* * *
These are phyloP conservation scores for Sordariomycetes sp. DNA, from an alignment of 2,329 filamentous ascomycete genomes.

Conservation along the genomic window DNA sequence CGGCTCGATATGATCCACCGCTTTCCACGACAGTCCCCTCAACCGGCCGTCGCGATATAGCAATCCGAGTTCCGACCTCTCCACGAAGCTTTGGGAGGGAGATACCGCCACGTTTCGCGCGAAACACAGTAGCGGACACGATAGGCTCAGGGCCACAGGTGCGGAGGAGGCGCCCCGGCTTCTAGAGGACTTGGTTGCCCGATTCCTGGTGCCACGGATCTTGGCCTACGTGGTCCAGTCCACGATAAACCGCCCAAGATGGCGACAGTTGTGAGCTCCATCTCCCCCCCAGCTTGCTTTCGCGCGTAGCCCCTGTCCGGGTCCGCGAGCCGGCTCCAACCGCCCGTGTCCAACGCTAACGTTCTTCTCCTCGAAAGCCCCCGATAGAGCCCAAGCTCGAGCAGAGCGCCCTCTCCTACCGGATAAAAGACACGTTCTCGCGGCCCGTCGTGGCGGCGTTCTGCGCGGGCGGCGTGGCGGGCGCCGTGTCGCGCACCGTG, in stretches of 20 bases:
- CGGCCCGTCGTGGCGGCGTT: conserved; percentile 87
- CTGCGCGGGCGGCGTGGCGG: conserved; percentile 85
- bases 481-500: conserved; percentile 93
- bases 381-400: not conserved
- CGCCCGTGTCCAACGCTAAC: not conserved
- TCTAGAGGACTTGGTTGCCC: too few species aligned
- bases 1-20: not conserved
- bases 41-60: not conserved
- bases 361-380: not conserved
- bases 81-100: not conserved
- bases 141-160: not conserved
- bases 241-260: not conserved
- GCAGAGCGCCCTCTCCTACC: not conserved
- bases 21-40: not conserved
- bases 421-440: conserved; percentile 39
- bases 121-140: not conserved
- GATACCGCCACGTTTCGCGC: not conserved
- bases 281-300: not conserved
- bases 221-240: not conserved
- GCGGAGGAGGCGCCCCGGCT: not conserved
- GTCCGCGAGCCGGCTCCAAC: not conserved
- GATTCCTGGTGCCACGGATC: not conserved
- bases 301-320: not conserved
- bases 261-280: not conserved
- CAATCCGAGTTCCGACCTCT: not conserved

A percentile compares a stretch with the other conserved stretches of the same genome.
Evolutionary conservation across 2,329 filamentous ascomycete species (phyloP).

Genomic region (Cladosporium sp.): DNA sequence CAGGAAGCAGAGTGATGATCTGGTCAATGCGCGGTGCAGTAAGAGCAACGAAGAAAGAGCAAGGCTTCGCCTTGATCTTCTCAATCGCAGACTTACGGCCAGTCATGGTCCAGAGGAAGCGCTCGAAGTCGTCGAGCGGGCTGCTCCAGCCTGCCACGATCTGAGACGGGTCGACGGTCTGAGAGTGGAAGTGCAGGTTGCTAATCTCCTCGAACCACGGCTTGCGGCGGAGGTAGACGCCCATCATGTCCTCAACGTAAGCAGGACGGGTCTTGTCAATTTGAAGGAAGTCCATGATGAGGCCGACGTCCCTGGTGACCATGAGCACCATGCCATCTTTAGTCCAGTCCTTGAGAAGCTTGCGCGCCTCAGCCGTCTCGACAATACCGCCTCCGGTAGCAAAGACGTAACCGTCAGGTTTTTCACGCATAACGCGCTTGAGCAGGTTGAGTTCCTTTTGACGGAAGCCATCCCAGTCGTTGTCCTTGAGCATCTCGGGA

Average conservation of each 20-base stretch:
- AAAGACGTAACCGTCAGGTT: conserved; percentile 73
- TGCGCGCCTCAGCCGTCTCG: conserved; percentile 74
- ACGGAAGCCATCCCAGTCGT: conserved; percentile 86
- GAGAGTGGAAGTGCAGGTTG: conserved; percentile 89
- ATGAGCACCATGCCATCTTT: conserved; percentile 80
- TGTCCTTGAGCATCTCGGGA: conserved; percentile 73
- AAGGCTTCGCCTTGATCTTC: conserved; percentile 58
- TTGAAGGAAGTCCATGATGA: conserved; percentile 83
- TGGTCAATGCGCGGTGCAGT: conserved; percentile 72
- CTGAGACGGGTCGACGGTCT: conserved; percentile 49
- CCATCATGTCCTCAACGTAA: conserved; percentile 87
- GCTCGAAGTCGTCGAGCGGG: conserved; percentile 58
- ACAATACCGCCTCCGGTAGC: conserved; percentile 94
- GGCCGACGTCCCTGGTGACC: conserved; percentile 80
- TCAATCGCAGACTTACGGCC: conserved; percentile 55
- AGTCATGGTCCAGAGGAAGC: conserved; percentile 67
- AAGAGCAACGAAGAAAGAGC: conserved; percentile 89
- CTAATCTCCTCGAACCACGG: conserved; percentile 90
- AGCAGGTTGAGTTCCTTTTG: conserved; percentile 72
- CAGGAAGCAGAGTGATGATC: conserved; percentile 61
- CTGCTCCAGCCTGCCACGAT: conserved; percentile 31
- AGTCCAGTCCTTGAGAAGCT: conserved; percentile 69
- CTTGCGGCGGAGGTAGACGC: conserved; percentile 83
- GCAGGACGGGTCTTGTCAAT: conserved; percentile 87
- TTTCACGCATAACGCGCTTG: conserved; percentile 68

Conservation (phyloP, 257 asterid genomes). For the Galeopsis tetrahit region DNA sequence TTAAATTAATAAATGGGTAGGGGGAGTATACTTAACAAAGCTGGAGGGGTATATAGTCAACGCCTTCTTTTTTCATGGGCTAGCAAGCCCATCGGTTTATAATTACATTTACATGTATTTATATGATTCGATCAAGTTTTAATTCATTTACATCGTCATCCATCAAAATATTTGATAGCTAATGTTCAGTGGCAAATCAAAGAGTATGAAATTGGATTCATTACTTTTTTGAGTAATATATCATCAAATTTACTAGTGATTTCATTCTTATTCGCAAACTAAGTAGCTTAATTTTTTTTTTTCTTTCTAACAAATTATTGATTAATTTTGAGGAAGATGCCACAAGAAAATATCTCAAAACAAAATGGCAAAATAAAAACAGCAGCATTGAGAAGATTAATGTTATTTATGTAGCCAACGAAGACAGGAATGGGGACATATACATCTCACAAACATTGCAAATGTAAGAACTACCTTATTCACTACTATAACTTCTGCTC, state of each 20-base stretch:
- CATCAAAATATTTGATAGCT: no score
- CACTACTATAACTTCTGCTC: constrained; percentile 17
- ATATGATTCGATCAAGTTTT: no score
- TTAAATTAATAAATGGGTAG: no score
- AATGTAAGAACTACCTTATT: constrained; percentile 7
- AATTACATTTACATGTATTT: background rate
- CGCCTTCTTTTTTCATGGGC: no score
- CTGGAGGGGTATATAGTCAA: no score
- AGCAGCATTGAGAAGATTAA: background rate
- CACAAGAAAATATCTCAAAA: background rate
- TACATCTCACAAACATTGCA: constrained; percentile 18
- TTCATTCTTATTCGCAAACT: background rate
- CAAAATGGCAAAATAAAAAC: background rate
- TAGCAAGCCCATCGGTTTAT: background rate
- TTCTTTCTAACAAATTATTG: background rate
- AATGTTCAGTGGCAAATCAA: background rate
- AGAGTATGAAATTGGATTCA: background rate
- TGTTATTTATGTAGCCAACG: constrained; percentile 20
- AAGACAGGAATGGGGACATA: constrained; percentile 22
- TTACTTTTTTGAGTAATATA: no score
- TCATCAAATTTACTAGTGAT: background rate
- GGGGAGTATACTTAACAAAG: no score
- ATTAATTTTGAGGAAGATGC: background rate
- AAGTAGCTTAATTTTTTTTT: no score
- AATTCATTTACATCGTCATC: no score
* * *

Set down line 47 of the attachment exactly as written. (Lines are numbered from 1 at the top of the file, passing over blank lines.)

- AGTCATGGTCCAGAGGAAGC: conserved; percentile 67